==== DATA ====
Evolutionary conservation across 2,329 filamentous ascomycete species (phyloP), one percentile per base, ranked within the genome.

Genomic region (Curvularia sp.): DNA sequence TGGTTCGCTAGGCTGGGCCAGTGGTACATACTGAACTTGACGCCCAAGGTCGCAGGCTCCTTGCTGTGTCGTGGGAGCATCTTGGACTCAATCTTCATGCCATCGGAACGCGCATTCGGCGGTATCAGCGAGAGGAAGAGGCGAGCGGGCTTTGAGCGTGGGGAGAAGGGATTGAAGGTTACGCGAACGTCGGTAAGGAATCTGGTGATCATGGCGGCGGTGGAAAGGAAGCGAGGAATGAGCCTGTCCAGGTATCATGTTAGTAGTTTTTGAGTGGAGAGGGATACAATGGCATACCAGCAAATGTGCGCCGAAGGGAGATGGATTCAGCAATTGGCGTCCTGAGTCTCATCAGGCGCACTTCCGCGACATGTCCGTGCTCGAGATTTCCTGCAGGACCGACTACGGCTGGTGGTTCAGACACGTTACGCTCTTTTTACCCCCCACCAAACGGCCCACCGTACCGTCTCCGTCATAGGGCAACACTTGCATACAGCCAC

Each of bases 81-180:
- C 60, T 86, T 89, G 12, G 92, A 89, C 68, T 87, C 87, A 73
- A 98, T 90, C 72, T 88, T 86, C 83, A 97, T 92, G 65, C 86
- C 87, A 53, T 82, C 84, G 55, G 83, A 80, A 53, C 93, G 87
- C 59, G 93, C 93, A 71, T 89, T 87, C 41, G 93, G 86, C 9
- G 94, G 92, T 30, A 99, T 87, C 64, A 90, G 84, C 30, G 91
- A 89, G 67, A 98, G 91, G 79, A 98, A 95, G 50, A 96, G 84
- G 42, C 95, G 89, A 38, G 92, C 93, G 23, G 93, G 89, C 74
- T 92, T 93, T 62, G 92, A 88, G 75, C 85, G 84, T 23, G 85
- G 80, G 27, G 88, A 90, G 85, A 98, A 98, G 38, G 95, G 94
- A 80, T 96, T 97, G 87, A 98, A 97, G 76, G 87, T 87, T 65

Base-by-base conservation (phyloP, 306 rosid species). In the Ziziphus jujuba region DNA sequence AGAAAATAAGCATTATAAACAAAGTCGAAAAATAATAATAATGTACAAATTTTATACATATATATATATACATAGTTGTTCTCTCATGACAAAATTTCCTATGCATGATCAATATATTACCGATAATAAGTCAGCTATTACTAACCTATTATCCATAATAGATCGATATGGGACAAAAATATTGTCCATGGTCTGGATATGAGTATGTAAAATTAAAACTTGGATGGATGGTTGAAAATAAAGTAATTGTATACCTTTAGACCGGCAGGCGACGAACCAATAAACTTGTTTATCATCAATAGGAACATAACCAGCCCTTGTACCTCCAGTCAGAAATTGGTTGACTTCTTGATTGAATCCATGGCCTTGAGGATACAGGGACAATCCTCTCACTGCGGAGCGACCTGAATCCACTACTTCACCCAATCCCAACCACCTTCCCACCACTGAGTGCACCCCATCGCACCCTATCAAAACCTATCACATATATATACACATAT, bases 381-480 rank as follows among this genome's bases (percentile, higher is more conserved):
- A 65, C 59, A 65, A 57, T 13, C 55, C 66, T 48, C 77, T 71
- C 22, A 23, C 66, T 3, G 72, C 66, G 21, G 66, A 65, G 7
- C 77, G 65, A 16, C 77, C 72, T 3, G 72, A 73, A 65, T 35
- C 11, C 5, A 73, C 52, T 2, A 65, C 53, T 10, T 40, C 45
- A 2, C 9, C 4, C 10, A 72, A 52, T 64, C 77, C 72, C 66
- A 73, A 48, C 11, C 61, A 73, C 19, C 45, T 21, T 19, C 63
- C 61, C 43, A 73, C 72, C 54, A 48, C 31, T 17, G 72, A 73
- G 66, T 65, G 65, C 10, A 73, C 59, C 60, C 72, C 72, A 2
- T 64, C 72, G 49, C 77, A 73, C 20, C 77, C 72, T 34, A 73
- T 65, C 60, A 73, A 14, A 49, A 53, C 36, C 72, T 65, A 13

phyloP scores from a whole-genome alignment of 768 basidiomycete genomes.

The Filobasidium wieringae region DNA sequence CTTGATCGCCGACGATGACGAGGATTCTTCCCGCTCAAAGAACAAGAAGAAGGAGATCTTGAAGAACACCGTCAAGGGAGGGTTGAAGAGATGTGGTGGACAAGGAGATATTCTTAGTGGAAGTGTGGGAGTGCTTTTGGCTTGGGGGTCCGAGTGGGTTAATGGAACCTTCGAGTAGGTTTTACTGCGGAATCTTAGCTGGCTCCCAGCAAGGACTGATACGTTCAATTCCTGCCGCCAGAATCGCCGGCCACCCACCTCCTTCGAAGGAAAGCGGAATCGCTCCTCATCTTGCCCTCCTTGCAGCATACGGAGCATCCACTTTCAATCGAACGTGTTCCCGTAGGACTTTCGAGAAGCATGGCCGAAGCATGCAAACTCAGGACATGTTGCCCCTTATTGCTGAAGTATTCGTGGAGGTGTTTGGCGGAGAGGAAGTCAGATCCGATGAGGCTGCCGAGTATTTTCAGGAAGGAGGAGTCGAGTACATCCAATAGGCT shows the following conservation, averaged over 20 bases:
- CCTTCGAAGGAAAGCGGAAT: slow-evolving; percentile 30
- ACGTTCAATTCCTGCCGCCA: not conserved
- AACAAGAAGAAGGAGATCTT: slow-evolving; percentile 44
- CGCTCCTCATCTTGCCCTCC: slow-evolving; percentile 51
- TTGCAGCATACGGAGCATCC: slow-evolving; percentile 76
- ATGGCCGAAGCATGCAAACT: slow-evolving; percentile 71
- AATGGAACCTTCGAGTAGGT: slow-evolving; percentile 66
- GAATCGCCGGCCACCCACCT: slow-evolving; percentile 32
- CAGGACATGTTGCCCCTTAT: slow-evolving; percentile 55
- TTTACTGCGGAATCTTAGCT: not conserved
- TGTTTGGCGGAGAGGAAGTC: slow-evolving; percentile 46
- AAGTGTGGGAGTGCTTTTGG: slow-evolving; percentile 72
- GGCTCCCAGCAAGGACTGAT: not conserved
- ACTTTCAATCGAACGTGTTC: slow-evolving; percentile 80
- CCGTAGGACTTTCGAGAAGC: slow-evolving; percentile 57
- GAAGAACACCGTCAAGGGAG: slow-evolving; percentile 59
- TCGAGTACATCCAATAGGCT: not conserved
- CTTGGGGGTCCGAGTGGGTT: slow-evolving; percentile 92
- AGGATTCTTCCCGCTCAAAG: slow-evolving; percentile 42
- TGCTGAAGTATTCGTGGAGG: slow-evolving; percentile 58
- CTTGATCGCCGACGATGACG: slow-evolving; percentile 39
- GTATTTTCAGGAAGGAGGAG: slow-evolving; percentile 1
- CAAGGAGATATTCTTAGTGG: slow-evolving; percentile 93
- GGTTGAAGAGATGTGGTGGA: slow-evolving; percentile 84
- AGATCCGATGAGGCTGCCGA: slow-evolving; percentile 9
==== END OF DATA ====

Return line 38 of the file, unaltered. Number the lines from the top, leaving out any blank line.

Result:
- AAGTGTGGGAGTGCTTTTGG: slow-evolving; percentile 72